The town was perfectly quiet. Its inhabitants were shaking off their slumbers; those already astir were going quietly about their avocations. No guns were planted upon the embankments. No lines of riflemen were drawn up. The cry was, “Peace! peace! when there was no peace.

Deputy Fain calls at Lawrence

Samuel Lecompte

Samuel Lecompte

After a free state man named Jones got shot for leaving the vicinity of Lawrence to get some flour, a small group of young men had the idea to go out and see just what happened. If they got there in time, they might find the guilty parties and at least question them. The plan may have worked, as they came to Blanton’s Bridge and found two proslavery men riding away. They exchanged words and then gunfire, which led to one of their number, Stewart, going the way of Jones. His friends brought him back to Lawrence, which only then learned of their expedition. They wanted to put Steward in the Free State Hotel, where Thomas Barber had lain. One of the Eldridges put a stop to that and he ended up at a guard post.

Placing Stewart in the hotel might have implied a kind of endorsement and so refusing might have made good sense on its merits, but just then we must consider another factor. Deputy US Marshal W. P. Fain, the Georgian who had tried to arrest Andrew Reeder had come to Lawrence. According to the memorial that the town later wrote explaining things to Franklin Pierce, signed by S.W. Eldridge, he entered town on May 20, 1856, and gave his thoughts on what would soon come. Marshal Donaldson and his posse would arrive in due course and

the printing presses would be destroyed, but that the Eldridge House would be spared.

Fain only told what Donaldson had promised back at Lecompton in the days prior. He would do what he could for the hotel, full of the Eldridge’s furniture, but the proslavery mob would demand some kind of satisfaction. Judge Lecompte’s grand jury had condemned the presses, so they had to go.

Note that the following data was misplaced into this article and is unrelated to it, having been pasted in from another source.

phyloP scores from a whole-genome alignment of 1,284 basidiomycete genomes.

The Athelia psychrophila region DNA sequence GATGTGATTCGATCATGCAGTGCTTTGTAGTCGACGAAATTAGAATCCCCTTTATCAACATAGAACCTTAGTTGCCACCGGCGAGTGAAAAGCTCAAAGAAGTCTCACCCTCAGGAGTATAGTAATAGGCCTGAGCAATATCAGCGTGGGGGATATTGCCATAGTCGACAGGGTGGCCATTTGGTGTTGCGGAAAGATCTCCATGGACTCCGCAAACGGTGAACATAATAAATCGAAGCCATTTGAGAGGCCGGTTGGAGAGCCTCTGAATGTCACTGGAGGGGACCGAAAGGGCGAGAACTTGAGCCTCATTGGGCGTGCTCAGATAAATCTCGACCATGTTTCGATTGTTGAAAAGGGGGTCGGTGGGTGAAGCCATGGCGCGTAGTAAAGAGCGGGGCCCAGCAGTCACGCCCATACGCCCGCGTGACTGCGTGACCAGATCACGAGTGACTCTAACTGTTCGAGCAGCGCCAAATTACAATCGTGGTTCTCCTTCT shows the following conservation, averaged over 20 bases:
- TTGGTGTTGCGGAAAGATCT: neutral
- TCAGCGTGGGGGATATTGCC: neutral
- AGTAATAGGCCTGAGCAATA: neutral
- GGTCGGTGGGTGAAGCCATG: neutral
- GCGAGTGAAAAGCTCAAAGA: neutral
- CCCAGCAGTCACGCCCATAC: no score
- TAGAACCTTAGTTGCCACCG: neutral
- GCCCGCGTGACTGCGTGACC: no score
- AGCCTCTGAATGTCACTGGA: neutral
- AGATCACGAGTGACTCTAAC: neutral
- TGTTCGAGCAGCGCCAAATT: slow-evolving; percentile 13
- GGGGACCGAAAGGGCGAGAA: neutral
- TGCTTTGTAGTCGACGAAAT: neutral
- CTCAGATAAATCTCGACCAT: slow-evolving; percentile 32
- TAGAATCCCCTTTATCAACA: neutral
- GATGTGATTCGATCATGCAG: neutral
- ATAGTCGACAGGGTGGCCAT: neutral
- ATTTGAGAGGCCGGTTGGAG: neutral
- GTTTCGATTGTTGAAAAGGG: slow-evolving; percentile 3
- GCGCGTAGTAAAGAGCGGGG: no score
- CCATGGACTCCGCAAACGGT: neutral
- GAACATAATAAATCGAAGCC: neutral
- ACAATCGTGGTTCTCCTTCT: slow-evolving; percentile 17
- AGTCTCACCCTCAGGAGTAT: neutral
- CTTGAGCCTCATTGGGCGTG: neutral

William Addison Phillips

William Addison Phillips

Neither the memorial nor Phillips go into any detail how Fain may have played into their calculations with regard to Stewart’s body, but Phillips puts the Deputy Marshal in the building at just that moment. Though I can only speculate here, it seems likely that the Eldridges didn’t want Fain to make a connection between their establishment and recent violence. It wouldn’t take much for word to get around and placing the body of a just slain free state man in the hotel could only underline how their antislavery enemies used it as a headquarters.

That consideration aside, Phillips declares that

the citizens of Lawrence had made no preparations for defence, and, as the marshal, who had charge of the posse, was a United States officer, they determined to make none. The people clamored, and wished that the hordes of villains be driven back, but it was overruled. Companies were formed in different parts of the territory, and some of them marched towards Lawrence, but their services were refused by the committee.

Given the desperation of Lawrence’s previous attempts to enlist Governor Shannon and Donaldson himself in their defense, and that they had long feared a collision with United States forces even as they accepted the risk of a fight with irregulars and territorial militia, that makes perfect sense. Some hotheads might want any fight they could get, firm in the belief that right would make might, but the Committee of Safety had other ideas.

 

“D–n you, I know who you are.”

William Addison Phillips

William Addison Phillips

We left William Phillips’ account of events near Lawrence with a man named Jones, but not the infamous Sheriff Jones, shot dead by proslavery men on May 20, 1856. He had gone out to buy flour. Phillips gives few details beyond that, but someone saw it all and brought news back to Lawrence. Desperate, fearing for their lives and aware that people going about their business near the town had faced arrest by the proslavery forces, Lawrence did not take the death sitting down. Phillips reports that four men set out for the bridge where Jones had died to see if the murderers still hung about. Each man had a rifle and “some” paired it with a revolver.